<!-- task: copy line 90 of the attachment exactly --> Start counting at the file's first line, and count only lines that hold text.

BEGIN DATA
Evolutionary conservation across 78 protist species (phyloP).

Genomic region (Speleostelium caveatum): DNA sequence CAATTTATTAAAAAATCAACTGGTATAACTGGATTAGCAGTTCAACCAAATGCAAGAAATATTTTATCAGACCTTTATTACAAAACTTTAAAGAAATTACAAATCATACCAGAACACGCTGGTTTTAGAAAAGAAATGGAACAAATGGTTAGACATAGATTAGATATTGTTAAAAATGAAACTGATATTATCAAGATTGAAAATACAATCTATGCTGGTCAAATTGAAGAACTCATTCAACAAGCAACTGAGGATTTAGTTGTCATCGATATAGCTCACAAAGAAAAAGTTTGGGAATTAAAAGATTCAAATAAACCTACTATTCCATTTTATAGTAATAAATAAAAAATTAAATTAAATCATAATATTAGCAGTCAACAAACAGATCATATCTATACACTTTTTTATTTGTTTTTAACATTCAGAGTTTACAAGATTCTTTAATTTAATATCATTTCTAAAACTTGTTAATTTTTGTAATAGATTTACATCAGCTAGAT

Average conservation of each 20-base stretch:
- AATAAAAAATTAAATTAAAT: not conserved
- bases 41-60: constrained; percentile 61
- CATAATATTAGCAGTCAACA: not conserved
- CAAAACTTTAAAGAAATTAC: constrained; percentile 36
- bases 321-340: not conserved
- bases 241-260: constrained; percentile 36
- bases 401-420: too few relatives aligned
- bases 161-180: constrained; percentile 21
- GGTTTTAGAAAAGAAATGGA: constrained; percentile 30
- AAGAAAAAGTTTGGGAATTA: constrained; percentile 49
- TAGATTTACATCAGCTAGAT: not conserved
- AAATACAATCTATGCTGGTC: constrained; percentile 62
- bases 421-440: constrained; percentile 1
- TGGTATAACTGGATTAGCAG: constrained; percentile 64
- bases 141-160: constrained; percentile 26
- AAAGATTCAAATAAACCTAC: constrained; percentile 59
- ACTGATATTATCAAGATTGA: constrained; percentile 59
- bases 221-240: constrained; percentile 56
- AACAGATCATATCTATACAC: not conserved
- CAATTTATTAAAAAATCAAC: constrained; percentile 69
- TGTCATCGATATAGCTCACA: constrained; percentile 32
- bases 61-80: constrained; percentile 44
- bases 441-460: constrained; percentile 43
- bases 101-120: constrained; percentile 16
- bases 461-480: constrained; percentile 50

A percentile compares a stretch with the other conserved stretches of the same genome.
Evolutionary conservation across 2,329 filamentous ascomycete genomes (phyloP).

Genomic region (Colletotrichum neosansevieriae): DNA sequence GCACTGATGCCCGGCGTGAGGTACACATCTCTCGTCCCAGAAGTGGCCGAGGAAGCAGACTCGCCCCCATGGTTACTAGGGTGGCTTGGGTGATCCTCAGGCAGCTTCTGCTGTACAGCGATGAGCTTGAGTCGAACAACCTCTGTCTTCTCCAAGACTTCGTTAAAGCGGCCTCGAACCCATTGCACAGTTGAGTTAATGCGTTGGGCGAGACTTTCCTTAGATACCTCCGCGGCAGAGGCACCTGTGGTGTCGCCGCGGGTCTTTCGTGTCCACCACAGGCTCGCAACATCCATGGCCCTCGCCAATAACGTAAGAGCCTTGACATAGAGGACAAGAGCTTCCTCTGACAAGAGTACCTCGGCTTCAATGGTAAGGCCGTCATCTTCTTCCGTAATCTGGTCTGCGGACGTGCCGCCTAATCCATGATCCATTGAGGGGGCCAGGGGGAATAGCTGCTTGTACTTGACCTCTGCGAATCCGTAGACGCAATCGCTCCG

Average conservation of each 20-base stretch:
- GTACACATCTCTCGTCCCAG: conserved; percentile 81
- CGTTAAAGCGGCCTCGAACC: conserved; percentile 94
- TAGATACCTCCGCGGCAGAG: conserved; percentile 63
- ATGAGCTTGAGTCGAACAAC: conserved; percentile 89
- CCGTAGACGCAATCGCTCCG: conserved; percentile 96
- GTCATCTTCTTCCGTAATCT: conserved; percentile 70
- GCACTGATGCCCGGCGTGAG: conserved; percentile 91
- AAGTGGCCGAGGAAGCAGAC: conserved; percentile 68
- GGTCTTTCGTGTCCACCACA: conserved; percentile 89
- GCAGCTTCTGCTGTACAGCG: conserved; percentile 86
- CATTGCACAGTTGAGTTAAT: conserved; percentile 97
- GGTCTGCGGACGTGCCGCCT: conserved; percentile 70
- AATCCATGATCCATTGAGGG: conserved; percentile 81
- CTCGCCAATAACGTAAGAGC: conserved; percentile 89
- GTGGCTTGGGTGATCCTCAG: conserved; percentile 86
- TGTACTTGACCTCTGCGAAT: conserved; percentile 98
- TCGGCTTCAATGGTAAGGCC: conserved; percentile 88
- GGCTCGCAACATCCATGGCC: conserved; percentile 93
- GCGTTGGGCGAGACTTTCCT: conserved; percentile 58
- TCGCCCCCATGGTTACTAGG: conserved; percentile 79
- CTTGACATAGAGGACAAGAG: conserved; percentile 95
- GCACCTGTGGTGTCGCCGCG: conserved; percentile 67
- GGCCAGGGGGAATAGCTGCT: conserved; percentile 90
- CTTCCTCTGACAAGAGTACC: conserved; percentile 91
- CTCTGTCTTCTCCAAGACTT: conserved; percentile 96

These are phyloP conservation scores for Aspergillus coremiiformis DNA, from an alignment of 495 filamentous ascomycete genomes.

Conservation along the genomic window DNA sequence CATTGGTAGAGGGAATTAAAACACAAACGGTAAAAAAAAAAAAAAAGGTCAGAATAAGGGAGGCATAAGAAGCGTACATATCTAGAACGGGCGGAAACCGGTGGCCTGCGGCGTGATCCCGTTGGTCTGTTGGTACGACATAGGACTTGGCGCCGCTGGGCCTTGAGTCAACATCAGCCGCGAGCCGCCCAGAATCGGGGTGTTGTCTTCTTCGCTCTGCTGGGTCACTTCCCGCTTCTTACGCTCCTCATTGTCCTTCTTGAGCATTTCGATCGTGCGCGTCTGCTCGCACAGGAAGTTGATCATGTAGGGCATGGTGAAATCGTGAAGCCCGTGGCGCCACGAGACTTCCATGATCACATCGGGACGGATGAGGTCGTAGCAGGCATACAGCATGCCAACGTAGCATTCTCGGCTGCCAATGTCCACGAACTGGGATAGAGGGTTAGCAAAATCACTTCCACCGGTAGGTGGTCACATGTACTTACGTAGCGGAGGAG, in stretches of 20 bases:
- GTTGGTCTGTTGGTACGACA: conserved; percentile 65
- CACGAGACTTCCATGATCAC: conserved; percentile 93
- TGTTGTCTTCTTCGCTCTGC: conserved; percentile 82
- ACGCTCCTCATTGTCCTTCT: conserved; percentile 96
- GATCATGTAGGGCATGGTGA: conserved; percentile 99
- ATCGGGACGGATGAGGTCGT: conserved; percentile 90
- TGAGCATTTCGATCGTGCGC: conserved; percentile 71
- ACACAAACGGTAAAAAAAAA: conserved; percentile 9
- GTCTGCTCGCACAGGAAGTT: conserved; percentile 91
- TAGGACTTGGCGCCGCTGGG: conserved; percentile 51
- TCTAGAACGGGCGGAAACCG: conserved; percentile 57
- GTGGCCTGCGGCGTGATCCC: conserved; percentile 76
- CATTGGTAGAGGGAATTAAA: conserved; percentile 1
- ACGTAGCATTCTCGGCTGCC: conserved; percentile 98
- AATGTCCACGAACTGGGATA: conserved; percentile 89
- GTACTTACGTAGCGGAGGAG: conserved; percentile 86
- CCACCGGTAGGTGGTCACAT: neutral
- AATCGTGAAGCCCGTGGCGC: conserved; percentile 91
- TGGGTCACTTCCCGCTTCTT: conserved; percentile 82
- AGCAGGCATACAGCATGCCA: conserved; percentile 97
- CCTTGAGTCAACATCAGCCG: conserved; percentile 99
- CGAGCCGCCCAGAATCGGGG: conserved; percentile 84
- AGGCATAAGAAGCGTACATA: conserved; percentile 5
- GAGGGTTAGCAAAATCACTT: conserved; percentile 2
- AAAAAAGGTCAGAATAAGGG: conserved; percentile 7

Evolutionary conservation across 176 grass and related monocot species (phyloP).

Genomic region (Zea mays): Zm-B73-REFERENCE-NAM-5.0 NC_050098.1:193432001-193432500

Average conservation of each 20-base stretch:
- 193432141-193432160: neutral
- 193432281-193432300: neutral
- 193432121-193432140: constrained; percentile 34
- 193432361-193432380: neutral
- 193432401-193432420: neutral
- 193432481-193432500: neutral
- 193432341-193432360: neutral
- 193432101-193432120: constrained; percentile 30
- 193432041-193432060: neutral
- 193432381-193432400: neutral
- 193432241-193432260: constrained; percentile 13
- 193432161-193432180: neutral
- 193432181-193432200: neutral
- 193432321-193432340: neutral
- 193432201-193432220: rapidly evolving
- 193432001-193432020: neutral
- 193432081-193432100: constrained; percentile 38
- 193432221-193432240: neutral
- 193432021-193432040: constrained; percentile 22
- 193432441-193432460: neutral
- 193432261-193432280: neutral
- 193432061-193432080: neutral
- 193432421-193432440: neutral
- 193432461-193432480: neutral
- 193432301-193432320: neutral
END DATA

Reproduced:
- 193432121-193432140: constrained; percentile 34